S.C. inmate gets COVID-19, burning ban begins today


COLUMBIA (AP) - An inmate in a local jail in South Carolina has tested positive for COVID-19, leading officials to isolate the nearly three dozen inmates in his housing unit.

The inmate in the Charleston County jail appears to be the first inmate to test positive for coronavirus in the state. No state prisoners have tested positive, although at least 17 Corrections Department employees have been infected, according to the agency.

Several police officers across the state also have COVID-19, including Pageland Police Chief Craig Greenlee, who isolated himself on March 27 when he noticed he had symptoms and learned he tested positive Saturday, according to the town's Facebook page.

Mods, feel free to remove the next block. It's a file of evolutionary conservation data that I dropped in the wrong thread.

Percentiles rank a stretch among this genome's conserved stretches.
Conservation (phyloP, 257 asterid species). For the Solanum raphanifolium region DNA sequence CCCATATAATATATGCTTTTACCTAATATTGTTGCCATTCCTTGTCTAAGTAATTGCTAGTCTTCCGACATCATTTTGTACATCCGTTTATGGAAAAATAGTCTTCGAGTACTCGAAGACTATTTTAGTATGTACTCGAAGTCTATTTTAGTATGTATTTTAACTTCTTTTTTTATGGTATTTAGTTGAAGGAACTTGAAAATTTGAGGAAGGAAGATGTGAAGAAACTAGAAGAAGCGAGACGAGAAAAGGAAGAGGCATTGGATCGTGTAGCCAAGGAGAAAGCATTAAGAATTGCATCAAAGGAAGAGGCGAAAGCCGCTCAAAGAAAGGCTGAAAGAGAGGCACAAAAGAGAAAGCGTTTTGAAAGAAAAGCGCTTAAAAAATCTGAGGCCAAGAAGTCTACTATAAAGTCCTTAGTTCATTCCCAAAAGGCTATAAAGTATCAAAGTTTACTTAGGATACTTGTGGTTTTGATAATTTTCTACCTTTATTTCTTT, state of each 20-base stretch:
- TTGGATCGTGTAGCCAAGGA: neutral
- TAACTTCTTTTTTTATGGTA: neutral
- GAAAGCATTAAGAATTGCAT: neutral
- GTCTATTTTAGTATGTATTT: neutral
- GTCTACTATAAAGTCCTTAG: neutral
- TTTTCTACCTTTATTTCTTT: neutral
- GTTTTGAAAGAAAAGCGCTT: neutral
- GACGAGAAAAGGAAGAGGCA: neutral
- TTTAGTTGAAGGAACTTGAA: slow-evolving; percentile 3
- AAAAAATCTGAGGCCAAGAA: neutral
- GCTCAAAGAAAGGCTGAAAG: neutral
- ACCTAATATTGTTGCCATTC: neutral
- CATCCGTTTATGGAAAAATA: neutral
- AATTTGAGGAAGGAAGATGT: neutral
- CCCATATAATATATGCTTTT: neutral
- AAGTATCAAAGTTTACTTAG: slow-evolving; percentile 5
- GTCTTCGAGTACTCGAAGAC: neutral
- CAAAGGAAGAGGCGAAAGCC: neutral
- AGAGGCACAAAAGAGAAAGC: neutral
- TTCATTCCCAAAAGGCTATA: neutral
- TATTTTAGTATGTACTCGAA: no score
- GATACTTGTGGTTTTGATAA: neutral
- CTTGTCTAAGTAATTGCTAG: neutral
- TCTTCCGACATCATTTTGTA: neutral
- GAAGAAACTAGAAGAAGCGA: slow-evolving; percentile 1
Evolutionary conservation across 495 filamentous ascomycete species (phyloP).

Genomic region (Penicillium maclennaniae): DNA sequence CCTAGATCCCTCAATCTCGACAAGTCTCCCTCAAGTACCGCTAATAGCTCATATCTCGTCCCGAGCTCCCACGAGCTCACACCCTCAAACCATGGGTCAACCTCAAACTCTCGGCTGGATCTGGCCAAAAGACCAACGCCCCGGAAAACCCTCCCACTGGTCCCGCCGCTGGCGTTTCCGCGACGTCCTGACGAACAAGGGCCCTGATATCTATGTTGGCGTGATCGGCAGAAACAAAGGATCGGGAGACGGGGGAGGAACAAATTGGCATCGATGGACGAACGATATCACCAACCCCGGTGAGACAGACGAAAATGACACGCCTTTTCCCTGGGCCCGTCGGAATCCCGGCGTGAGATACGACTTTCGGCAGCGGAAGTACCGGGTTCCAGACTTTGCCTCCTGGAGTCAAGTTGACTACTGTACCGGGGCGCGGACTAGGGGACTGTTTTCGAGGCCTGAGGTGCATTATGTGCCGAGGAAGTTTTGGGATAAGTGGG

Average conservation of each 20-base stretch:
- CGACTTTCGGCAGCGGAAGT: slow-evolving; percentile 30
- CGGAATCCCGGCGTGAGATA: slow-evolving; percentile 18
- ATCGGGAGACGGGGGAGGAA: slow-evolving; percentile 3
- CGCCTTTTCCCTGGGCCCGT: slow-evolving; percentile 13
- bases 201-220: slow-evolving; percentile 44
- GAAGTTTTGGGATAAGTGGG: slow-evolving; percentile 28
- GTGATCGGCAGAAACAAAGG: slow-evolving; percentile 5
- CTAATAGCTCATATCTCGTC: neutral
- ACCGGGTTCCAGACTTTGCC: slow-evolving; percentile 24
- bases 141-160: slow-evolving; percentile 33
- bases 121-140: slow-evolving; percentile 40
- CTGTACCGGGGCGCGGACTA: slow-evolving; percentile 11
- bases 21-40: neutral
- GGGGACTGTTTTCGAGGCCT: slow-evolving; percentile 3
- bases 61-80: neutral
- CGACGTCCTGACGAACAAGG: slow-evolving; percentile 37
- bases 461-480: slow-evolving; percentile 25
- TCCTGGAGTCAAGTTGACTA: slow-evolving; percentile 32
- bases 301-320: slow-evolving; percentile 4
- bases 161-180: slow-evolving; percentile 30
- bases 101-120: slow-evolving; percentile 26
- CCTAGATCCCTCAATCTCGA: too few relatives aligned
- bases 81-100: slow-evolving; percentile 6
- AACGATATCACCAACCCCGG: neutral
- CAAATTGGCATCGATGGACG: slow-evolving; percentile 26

The coronavirus also prompted the Forestry Commission to ban all outdoor burning until further notice. That includes campfires and fires set to get rid of yard debris.

The ban, which starts today, is needed because smoke can cause symptoms similar to COVID-19 and make respiratory problems worse in people already infected.

Burning debris is critical to slowing wildfires and clearing land for farmers, "but extraordinary times call for extraordinary measures, and the decision to enact this ban really had to be made in the current context," Forestry Commission Fire Chief Darryl Jones said in a statement.